Sarcastic anatomy – Gastrocnemius
Scrabble score – 18
Plural – gastrocnemii. I dare you to use that in a sentence with your patients today.
Greek derivation – “gastro-“ = stomach; knḗmē = leg
Action – ankle plantarflexion, knee flexion, basically this…
Fun Fact – You may recognize this muscle from the 2004 blockbuster hit “Troy” when Brad Pitt (and his beautiful bronzed legs) portrayed Achilles, the distal attachment point of the gastroc/soleus on the calcaneus. Rumor has it, gastroc’s agent was more than a little disgruntled that the majority of the camera focus went to Pitt’s abs, chest, and face – while the hero’s namesake was merely provided tragic emphasis. Based on true events.
Moving on. This “leg stomach” may help us run, jump, walk, and stand; but anyone who has woken up with a calf cramp in the middle of the night knows none of that is worth it. Worst tummy ache ever.
As the bipennate diva of triceps surae, it is perhaps more importantly prioritized as one of the top 3 beach muscles as rated by self-absorbed gym goers and their bros. In fact, gym cohort studies suggest bicep, abdominal, pec, and gastroc gym mirror self-reflection accounts for 92% of wasted workout time.1
Having a primarily fast-twitch fiber make-up, it seems gastroc is quick to anger as one of the more common contributors to plantar fasciitis, Achilles tendonitis, calf strains/tears, and ankle sprains. While these orthopedic conditions range from mild to debilitating and acute to chronic; the more astringent high school peer-based classification of “chicken legs” is likely the most hurtful.
But to be as fair as possible with my clinical assessment of the gastrocnemius + soleus complex, I went old school with a pad and pen “Pros v Cons” list.
1) Gastroc/soleus dysfunction can contribute to everything from foot, ankle, lower leg, knee, hip and back pain. This Khaleesi is trying to rule the 7 kingdoms of lower quadrant pain – and for anyone who runs higher mileage, wears high heels, or sits at a desk…winter has come.
2) For how much credit we give the calf complex as the resilient locomotive generator of productive ambulation; calf strain/tear mechanism is typically something like putting on your skivvies, sneezing, or tripping over a children’s toy. And if you think these freak occurrences don’t disparage the muscle’s integrity – try doing 20 single leg heel raises without cheating, or passing gas. Not the durable muscular complex you initially thought, huh?
3) It seems this region is immune to hypertrophy training. Gastroc contains the unique ability to atrophy overnight with ANY cast wear or surgery and even with the most diligent conditioning focus takes 2 years to restore full muscle mass.2 Even serious gym goers complain about lacking “gainz” of the gastrocnemius. Example 1 – that dude who just spend 20-30 mins doing calf raises at the gym = still lack the mass he yearns for…and he’s tried everything.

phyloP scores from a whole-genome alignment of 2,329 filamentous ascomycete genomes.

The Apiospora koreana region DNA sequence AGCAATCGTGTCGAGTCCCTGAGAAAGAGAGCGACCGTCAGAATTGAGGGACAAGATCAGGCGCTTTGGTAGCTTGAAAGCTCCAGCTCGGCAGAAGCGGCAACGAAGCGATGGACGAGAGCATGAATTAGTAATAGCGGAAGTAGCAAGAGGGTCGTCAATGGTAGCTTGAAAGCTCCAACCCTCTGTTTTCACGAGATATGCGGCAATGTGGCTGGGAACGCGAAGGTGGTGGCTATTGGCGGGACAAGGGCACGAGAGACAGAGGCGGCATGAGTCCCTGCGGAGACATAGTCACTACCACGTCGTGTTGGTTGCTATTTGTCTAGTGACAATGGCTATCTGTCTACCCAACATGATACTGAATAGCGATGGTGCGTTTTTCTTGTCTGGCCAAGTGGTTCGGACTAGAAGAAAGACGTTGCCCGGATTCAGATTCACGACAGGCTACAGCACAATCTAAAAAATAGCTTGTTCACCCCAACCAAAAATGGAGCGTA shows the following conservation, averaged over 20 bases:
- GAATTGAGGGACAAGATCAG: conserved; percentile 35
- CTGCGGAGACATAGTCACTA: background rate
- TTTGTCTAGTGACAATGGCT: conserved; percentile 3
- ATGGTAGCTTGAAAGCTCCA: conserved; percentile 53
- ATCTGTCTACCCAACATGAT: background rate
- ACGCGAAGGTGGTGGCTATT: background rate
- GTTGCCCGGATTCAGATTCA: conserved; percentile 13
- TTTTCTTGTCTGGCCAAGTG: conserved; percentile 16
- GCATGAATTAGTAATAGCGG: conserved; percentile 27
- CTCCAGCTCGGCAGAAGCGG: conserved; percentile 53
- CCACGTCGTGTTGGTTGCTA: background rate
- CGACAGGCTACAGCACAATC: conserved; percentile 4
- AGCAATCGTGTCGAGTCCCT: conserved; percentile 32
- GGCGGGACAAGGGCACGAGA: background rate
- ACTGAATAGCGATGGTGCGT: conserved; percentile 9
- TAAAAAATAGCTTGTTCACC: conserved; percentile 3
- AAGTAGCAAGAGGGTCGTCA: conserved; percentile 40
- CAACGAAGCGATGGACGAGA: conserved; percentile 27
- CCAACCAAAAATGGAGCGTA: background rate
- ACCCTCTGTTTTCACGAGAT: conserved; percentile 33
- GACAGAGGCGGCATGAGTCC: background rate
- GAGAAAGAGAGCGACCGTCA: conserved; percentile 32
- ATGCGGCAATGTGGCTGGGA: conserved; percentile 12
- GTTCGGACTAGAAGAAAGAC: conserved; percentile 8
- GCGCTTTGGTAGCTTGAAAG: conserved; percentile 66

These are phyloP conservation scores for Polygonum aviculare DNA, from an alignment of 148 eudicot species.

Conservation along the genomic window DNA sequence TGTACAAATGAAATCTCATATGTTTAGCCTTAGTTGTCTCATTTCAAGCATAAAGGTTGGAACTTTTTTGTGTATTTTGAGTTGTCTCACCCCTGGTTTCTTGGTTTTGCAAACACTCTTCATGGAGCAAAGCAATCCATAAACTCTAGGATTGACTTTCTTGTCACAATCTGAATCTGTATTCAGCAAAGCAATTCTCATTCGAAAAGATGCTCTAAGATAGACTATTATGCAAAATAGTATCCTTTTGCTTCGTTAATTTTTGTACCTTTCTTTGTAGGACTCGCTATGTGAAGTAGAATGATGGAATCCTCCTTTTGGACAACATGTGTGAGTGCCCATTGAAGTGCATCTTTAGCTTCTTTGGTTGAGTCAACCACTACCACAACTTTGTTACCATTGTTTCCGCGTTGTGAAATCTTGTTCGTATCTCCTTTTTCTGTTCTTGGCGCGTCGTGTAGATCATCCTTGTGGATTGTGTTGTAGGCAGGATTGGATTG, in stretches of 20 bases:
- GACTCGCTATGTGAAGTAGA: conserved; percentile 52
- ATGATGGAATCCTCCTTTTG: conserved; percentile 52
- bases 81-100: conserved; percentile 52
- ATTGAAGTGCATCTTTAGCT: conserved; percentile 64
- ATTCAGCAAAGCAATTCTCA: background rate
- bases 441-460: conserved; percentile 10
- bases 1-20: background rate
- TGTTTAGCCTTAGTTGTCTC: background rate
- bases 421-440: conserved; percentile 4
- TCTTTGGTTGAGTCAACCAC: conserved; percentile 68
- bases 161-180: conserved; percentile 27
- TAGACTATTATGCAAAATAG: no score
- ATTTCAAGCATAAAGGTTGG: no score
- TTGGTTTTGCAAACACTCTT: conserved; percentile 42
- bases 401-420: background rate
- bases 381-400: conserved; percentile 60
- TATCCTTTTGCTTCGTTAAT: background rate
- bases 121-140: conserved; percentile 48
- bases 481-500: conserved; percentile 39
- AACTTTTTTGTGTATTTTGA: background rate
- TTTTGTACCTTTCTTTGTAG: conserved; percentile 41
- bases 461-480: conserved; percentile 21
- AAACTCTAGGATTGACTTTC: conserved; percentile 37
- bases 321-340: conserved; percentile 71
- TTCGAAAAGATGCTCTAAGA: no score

4) Similar to the mass-building challenges of #3, the same can be said for difficulty improving flexibility of this group. There are support groups for those who have self-diagnosed calf tightness, yet static stretching for 2-3 hours/day has done little to improve mobility. Gastroc/soleus hangs on like a stubborn kiddo who doesn’t want to get out of a car seat.
1) Slender lower leg muscles allow hipsters to more easily don their skinny jeans.
2) Gastroc/soleus development allows for wear of higher tube socks without drooping inferiorly. Although if you lack this development, I suppose this just became another “con”.
3) Pivotal for jumping rope.
4) Tip-toe function allows for sneaking up on people, reaching the top shelf of mugs, and putting the star on your Christmas tree.
On a more serious note (there has to be something productive from this whole narration, right?) – the gastroc is a muscle regarded highly in clinical practice as being involved with many pathodiagnoses. As a two-joint muscular sling harnessing our posterior compartment, perhaps (just perhaps) the pain signals, tissue dysfunction, and chronic inflexibility are simply the “check engine light” for our lower extremity biomechanics and conditioning deficits. If static stretching has yielded little improvement in your lower leg or foot symptoms, consider eccentric conditioning, multi-joint biomechanical training, more proximal-focused stabilization (hip/pelvis), or footwear changes.
Here are a few things to try on your own –
1. Dynamic Single Leg Exercises
2. Glute Conditioning
3. Squat mechanics training
4. Eccentric Calf Work – against a wall with feet shoulder width apart, do a double leg heel raise. With both heels raised, shift all weight to your left leg (lift right toe off floor) and slowly lower until left heel touches floor. Continue with this “up on 2, down on 1” leg for 20 reps on left, then do the same on the right.
…but if you’ve given home remedies a try without success, it may be time to see a physical therapist. They will be able to evaluate, utilize various modalities (manual therapy, dry needling, shoe inserts), and prescribe correctives. Lower extremity conditions can be painful and very limiting, but can also resolve quickly with proper care. Because hopefully if this piece achieved one objective – it is to educate you on the importance of this plantarflexing, questionably resilient, tip-toeing, skinny-jeaned, movie star “leg stomach” that is – gastrocnemius.
As always, thanks for reading and feel free to follow us @iDryNeedle on (IG/Facebook) + @USdryneedling (Twitter), or our author Paul Killoren @DPTwithNeedles (iG/Twitter)!
1)Completely made up, et al.
2)Also made up, realistically it’s 6-9 months.